To take it a step further, you can load the images as WEBP instead of JPEG or PNG. WEBP is Google’s very own image format which reduces the file size. To do this you will need to use a plugin on your website like WebP Express.
Images aren’t the only thing that could be slowing down your website. Your website’s code, and the files stored within it – for instance, your fonts – can affect loading speed. Luckily, there are ways to compress these too.
Your web team can use minified coded files and font files to remove any redundant white space, and merge multiple files into one which will ultimately improve the speed of your website. To make sure you are serving minified files correctly, you can run your website through a speed test which will highlight better speed opportunities for you or your developer.
Make sure you have a caching policy for these minified code and font files. Caching allows your website’s visitors to store these files locally on their device for a set period of time (which you’ll decide). This means that when they visit your website again, its pages will load much quicker since their browser remembers you.
3) How many files are you loading?
It's not all about how large the files are; it's also important to know how many files your website is loading at once.
These are known as ‘http requests’ and if you are trying to load multiple files from multiple places, you are going to slow down your site.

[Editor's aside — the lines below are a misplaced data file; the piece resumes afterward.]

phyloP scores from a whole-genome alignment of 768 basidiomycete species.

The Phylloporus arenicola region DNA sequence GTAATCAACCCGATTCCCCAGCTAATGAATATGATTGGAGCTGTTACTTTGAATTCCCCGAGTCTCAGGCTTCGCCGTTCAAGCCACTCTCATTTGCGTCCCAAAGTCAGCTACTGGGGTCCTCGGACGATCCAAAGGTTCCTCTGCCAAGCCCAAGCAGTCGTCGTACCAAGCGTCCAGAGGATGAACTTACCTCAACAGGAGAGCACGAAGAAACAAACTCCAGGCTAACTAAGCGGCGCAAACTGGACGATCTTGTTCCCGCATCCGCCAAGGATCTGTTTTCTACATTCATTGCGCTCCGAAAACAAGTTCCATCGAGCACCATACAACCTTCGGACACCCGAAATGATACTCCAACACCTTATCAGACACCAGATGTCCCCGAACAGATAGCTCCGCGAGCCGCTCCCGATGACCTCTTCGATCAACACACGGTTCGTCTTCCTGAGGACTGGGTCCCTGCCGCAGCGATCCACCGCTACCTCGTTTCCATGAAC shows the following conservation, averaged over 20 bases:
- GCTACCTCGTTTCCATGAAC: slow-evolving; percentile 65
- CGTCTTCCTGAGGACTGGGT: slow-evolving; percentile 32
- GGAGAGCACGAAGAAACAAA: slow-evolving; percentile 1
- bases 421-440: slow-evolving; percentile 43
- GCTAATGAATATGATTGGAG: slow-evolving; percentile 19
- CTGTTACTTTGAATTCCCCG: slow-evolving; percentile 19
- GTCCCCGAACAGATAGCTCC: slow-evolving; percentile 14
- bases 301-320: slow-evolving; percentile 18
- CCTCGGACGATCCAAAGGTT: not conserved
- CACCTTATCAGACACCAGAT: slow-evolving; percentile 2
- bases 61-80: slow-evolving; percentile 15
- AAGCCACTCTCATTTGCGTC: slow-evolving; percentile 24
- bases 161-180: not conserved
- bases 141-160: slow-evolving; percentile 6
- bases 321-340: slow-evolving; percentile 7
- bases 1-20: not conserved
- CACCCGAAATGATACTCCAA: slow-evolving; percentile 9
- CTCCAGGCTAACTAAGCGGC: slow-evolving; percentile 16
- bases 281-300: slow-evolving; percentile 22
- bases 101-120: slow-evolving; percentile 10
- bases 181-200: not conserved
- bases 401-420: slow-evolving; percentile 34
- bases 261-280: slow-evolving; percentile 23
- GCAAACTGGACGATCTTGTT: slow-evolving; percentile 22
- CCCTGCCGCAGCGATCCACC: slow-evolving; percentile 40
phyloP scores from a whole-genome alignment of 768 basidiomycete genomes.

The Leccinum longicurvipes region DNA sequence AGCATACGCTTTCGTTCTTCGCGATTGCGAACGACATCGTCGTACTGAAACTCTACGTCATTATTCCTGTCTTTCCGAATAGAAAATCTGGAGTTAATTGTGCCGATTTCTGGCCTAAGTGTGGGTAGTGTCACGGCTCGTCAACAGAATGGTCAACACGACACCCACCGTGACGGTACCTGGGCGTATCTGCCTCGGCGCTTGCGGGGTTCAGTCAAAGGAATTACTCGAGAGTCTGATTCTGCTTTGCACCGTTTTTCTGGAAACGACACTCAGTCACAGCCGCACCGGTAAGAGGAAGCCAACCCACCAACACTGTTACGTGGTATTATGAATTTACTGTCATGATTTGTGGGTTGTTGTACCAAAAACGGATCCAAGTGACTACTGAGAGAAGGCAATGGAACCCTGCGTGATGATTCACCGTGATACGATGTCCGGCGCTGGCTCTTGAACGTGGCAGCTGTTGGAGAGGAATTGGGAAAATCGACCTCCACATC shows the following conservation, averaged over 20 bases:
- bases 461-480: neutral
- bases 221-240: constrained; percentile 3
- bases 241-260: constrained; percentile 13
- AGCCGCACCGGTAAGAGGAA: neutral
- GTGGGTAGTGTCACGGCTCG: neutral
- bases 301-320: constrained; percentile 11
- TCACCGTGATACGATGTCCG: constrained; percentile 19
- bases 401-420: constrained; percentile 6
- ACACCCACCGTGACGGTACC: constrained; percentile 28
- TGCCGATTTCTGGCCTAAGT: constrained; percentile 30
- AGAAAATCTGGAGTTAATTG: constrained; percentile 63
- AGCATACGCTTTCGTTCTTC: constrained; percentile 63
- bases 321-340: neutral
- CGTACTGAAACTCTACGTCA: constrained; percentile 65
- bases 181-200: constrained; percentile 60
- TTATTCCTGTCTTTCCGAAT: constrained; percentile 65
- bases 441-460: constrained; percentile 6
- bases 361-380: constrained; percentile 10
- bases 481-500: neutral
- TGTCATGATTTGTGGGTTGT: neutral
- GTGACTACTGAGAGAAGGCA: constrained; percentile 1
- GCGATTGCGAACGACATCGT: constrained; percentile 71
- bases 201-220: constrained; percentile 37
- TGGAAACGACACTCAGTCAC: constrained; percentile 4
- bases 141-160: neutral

Here’s how it works: your website lives on a server and when a user types in your url (or web address) that user's computer is asking your server for the files over the internet. But, if it has a lot of stuff to ask for, it’ll have a lot to load which will only increase how long your visitor has to wait.
If you are using third party resources – for instance, embedded YouTube videos or an API – your visitor will have to wait for these to load too. So, if you have a web page that loads text from your server, images from another server, and YouTube videos as well, it would have to go to three individual servers to load your website content – which could be slow.
To resolve this it’s best to load as much as you can from your own server and reduce the number of files by merging them together by using dedicated plugins. Need help with this? Get in touch with the FINALLY developer team.
Ok great, but how do I know if my website is slow?
You can find out your website speed by going to Google's PageSpeedInsights and entering your website address. There you’ll be able to see your speed score for mobile and desktop (you can switch between the two on the top left). Plus it will give you insights on how it can be improved and examples of how to optimise your files, such as below:
In summary: why is my website slow?
Now you know three ways you can improve your website speed and how to check it. Although you may need a developer's help, there are certainly things you can do to increase your website speed yourself.
As always, we are here to help. Get in touch with FINALLY today to find out how we could speed up your website.